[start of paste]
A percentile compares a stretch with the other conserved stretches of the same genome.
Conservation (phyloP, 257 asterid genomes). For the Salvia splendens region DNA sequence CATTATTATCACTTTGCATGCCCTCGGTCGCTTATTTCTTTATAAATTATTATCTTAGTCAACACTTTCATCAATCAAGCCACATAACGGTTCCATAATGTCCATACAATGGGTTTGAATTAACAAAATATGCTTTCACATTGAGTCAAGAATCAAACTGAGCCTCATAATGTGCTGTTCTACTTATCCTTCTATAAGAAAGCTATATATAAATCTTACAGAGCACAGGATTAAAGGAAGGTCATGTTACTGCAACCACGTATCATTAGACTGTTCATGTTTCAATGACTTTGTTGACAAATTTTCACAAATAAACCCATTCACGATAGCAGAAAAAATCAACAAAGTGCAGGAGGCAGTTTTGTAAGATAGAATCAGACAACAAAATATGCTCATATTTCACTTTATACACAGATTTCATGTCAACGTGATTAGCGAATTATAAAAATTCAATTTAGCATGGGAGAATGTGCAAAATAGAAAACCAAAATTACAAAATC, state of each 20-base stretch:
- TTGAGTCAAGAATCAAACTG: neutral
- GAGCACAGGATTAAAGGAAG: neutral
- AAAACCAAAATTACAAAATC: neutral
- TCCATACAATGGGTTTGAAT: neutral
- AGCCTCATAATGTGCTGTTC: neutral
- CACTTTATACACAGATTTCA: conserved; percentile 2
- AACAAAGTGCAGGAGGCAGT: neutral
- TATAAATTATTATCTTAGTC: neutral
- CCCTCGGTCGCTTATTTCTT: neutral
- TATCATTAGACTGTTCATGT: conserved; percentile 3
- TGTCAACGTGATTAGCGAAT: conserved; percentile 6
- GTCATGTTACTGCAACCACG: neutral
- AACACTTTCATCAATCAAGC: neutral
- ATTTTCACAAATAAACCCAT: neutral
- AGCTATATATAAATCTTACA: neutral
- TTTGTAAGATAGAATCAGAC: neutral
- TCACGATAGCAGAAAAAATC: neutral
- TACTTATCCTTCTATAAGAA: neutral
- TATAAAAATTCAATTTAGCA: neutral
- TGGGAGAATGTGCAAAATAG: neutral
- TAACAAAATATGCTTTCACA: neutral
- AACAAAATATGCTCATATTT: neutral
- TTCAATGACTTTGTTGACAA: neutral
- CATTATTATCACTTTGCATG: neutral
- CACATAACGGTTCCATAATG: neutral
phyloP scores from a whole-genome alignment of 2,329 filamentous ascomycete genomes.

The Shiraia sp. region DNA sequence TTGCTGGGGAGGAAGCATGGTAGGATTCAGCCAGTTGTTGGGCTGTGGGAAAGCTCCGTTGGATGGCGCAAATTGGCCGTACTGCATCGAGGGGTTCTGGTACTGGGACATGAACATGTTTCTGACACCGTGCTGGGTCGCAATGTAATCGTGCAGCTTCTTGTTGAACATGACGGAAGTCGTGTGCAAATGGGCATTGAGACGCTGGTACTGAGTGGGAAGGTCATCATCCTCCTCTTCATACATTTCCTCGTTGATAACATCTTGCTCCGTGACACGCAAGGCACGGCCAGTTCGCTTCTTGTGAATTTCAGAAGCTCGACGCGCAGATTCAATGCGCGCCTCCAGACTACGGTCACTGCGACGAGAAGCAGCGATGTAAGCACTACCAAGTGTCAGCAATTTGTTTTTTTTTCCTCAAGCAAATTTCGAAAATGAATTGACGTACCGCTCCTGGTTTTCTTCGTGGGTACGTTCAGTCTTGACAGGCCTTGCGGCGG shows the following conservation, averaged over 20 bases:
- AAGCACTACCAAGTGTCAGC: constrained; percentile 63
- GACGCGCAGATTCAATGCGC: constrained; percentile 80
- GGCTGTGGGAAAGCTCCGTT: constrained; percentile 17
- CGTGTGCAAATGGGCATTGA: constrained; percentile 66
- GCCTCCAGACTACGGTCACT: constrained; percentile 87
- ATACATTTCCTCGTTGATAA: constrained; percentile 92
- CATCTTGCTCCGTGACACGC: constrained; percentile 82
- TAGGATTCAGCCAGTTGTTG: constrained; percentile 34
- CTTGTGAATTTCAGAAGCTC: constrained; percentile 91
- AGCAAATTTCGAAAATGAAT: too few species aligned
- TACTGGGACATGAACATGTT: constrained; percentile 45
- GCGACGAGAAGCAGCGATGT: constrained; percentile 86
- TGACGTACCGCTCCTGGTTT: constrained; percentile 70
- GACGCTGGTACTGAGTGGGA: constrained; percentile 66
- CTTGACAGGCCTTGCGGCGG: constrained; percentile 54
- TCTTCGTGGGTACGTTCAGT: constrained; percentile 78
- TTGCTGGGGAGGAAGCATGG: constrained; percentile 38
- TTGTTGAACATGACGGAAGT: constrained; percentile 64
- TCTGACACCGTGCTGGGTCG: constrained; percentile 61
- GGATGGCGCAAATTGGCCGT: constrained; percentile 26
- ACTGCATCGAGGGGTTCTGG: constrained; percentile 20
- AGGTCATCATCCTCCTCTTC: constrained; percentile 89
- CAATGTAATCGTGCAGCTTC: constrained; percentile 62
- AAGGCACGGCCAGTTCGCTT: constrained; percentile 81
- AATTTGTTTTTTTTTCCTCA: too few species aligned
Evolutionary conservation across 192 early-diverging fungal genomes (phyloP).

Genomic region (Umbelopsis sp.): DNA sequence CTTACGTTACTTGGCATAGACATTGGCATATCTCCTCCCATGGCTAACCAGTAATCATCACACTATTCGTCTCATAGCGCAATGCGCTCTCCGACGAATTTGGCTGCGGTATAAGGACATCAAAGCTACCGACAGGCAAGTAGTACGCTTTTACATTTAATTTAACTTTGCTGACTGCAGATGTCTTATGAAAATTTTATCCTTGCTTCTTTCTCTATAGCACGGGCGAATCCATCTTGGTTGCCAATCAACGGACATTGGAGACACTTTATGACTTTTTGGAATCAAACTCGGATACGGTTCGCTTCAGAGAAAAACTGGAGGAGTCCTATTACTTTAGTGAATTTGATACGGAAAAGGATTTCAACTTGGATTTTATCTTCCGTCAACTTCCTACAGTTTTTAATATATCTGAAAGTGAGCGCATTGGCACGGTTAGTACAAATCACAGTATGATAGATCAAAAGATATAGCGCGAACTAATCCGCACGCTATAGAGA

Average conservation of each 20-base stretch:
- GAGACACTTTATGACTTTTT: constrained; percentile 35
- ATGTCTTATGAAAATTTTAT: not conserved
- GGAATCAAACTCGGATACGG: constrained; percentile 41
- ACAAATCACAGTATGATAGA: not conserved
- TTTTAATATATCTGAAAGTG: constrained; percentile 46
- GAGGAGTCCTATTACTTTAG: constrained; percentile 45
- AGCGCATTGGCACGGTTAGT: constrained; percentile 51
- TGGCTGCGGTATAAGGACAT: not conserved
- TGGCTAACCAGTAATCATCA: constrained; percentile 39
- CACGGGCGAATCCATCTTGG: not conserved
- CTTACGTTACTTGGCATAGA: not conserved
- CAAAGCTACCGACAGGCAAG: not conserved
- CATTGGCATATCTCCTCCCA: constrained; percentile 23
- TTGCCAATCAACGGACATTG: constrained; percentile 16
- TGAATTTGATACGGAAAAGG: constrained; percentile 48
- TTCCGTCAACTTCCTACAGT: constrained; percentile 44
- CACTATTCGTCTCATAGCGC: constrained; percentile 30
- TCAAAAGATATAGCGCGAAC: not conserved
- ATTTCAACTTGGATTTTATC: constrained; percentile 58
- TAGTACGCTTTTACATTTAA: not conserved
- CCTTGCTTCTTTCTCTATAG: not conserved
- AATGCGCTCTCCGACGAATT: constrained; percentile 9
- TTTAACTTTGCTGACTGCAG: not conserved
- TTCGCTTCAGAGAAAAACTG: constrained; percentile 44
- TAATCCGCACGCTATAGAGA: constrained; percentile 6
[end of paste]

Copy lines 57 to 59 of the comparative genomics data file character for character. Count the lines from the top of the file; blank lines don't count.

Average conservation of each 20-base stretch:
- GAGACACTTTATGACTTTTT: constrained; percentile 35
- ATGTCTTATGAAAATTTTAT: not conserved